It's a very hard road when parents haven't prepared themselves for old age. Very frustrating. I guess they didn't have to take care of their own parents, so they don't
have a frame of reference. I'm 60 and I'm already thinking about how I'm going to stay
independent by being realistic about my health and mobility. I don't get all the drama
our parents are putting us through. I already have a limited life, in part due to all the
caret taking demands. Had to strip down already to the bare basics. I don't mind a minimalistic lifestyle, in fact I like it. Give me a good book, a few good friends, simple
food, access to good classes and decent outdoor environment, I'm set. My dad has
all of this despite his limited mobility, but I think he still wants the exciting life of a young person, something grander. I think he's frustrated because of the limitations imposed by age and is sooooooo bored by a simple life. Never had any hobbies, doesn't read,
his friends were always people of convenience, has almost no interest in the lives of his family, only his own needs, activities and tawdry gossip. He's chronically bored. So sad.
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Reply to bettina
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Dee, thanks. The counterbalance theme was what I had in mind. You can thank Spielberg and Indiana Jones for that - I'll never forget how Indy used something as a counterbalance during one of his many exciting but unrealistic adventures to find valuable artifacts.
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Reply to GardenArtist
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GA, I LOVE your suggestions of the family providing activities that are similar to those that mindys' Dad seems to want to do. That is such a POSITIVE approach to the problem that it counterbalances the negativity of having to take away checkbooks, credit cards, car keys, etc.
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Reply to DeeAnna
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Mindy, spend some time listing his purchases and what you and the family can do to provide what the purchase would allow him to do. I.e., start planning a vacation or multiple little trips, day trips that don't require a trailer, or weekend trips, if he still has funds to pay for a night or two in a motel.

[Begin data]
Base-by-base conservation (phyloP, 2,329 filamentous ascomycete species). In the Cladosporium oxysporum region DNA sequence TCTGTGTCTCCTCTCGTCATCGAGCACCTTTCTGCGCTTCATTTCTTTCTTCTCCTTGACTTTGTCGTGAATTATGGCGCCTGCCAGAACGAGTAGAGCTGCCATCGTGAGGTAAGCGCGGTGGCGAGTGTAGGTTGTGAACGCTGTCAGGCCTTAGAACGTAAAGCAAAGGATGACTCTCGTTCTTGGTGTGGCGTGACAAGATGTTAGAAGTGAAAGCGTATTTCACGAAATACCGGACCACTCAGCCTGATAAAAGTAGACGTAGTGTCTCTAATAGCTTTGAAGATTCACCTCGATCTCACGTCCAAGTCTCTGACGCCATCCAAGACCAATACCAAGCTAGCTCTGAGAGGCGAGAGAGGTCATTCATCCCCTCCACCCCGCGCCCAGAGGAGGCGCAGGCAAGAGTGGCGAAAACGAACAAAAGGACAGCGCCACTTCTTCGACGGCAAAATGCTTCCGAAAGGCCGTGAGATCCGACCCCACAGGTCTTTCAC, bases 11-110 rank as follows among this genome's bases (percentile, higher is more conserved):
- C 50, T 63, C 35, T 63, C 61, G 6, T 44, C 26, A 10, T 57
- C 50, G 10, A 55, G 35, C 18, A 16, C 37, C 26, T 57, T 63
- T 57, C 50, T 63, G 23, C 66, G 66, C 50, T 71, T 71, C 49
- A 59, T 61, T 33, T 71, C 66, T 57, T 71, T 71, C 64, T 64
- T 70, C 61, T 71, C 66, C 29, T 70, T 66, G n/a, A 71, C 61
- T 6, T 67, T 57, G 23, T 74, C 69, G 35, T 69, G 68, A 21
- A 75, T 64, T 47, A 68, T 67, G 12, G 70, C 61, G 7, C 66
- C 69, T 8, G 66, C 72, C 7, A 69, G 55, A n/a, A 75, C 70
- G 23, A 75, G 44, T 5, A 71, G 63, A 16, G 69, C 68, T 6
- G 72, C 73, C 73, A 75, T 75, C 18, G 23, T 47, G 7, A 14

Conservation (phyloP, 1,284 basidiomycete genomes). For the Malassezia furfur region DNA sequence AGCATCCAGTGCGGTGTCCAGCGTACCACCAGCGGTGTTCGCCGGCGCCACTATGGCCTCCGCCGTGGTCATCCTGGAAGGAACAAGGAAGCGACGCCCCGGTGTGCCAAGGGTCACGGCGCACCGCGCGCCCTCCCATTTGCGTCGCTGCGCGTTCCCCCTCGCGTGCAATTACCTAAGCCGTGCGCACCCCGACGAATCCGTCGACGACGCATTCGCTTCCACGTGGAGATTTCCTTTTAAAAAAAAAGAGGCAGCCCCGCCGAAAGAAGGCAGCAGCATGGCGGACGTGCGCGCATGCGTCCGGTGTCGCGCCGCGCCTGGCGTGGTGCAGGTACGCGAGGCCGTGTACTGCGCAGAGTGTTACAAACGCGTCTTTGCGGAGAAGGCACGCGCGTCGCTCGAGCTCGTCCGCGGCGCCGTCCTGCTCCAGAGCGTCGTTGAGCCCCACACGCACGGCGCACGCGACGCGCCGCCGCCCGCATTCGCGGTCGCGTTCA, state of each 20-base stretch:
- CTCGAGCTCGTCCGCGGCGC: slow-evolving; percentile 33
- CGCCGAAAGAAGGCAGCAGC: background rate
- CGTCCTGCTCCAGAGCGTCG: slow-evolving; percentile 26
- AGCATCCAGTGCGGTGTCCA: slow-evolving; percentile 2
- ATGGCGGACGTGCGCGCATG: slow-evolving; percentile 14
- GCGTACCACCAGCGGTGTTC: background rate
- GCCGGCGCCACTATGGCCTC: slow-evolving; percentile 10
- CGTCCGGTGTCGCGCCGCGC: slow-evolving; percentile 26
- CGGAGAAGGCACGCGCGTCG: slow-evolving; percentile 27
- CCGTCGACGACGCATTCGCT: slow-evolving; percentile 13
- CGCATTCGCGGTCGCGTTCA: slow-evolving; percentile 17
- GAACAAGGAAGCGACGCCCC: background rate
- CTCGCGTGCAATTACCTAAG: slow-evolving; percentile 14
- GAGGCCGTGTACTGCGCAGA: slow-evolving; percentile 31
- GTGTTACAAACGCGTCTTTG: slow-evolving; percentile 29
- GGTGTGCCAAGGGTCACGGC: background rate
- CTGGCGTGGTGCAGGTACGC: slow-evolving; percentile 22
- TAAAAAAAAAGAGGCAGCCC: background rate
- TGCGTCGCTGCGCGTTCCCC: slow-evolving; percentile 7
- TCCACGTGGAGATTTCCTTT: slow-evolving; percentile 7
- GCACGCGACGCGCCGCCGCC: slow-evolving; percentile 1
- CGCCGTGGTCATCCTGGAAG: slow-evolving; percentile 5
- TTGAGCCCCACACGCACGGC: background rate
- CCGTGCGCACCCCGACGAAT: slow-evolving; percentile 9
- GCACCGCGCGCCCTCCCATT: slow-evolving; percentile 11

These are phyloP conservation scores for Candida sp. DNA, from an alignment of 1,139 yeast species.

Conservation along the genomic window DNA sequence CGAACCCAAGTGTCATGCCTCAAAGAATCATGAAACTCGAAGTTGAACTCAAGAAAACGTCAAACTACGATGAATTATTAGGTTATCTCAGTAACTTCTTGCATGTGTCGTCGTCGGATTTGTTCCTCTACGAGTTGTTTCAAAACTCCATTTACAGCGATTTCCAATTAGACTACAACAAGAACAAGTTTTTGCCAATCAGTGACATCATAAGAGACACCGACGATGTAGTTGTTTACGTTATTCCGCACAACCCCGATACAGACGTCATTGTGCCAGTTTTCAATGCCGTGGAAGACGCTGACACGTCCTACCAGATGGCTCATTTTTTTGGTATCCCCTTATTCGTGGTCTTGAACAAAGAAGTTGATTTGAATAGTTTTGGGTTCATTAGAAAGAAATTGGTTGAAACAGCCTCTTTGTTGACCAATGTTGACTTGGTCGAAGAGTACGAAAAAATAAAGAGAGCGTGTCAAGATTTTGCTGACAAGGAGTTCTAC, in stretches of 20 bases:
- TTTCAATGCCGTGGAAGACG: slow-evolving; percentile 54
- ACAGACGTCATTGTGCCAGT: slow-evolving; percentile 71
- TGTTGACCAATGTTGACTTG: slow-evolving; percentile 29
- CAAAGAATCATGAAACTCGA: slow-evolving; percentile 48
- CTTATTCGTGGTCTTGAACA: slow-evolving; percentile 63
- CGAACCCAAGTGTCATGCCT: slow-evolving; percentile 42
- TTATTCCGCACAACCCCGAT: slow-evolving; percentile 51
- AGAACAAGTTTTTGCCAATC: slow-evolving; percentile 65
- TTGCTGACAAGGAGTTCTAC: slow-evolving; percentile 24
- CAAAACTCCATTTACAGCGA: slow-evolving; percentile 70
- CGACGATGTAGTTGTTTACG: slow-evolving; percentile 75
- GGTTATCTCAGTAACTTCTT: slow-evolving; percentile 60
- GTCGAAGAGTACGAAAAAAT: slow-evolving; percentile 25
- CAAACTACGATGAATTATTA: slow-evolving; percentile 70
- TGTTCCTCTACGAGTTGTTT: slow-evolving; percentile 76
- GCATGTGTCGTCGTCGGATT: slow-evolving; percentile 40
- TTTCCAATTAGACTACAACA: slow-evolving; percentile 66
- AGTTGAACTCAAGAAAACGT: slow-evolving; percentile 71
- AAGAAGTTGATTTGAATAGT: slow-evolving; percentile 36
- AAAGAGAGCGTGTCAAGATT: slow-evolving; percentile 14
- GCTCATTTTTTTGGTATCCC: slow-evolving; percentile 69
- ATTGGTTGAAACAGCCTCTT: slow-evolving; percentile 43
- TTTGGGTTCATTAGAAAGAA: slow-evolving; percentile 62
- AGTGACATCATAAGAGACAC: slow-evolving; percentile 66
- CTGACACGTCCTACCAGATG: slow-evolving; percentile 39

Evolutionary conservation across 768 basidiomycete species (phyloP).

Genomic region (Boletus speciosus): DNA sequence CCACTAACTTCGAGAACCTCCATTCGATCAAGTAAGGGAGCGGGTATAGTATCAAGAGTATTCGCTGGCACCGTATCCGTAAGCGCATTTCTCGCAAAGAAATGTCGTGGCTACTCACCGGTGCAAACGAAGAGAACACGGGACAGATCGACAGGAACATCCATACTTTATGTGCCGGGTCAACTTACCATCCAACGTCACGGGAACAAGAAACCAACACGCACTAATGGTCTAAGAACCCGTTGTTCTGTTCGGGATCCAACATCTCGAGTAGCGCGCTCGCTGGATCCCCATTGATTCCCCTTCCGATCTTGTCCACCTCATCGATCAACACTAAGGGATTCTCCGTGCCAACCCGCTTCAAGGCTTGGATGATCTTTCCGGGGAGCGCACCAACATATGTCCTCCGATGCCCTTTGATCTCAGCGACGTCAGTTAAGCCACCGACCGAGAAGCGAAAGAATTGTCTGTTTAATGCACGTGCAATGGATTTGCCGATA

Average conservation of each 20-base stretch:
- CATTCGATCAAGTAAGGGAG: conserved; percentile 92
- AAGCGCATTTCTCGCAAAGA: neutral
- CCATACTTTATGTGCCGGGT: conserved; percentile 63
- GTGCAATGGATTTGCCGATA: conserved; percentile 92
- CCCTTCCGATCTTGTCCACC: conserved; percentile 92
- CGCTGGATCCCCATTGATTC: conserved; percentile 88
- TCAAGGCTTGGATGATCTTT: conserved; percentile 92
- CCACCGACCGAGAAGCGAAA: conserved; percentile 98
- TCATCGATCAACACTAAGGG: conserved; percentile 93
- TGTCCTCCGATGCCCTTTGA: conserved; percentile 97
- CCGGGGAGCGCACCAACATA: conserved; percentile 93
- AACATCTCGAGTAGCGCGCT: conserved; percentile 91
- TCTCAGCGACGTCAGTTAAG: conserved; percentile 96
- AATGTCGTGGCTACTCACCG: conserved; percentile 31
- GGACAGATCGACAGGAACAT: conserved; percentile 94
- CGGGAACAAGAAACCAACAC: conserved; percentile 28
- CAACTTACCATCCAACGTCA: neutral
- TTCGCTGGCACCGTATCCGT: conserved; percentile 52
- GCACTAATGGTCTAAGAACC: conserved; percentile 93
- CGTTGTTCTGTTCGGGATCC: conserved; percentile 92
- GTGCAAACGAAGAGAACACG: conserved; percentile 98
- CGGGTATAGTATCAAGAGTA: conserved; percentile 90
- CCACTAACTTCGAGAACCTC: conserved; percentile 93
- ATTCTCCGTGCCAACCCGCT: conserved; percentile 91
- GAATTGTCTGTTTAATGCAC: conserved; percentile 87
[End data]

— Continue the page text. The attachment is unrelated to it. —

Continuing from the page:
Ask him what he has in mind for his pull behind trailer, where he wants to go, order brochures, and plan a short outing. I see that your mother is in care, so work the trips so that someone is still available to visit her.

Perhaps take videos so he can see them over and over again in the winter.

Try to skirt around his needs by thinking up ways to provide them with family support and participation.

I can understand why he doesn't want to go to senior center activities - although I support them, they are planned, and aren't spontanteous. And he might be feeling confined because of age, and the denial as well as the trailer purchase might be a way to challenge that and prove he can still drive and travel, and defy age limitations.



At his age, he might just want to see places he's never been, going where he wants to go instead of participating in an activity planned by someone else.
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Reply to GardenArtist
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Have you told your father that 90 IS old??

Perhaps that trailer represents something to him. He isn't likely to hop in and take a cross country trip but with the trailer in the driveway maybe he thinks he COULD hop in and take a cross country trip if he wanted to. Since he's not old, of course.

Maybe your concern is ruining his shopping high. Is money the issue or just his useless purchases? If it's the money, I wonder if you have POA over your dad. If not, right now would be the time to get it. That window will close as his dementia progresses and his health deteriorates. With POA you have some access to his finances if necessary.

If he purchases with a credit card you can always try to get the card away from him. If he purchases with a check, same thing with the check book. These actions will not make your dad happy but sometimes we have to do things to protect our elderly parents. My dad bought a brand new car. Didn't even tell me where he was going. He was gone for HOURS and HOURS. I was so worried, I thought something had happened. Then he drives up in a brand new car with FOUR!!! miles on it. He was in his mid-70's, in poor health, and I knew that car would outlast him. The payments were ridiculous. I wanted to call the dealership and scream at the salesman. I screamed at my dad instead.

I know how you feel.

After my dad died it took months and months and months to get that car figured out since it only had my dad's name on the title (as opposed to both our names). It was a mess.
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Reply to Eyerishlass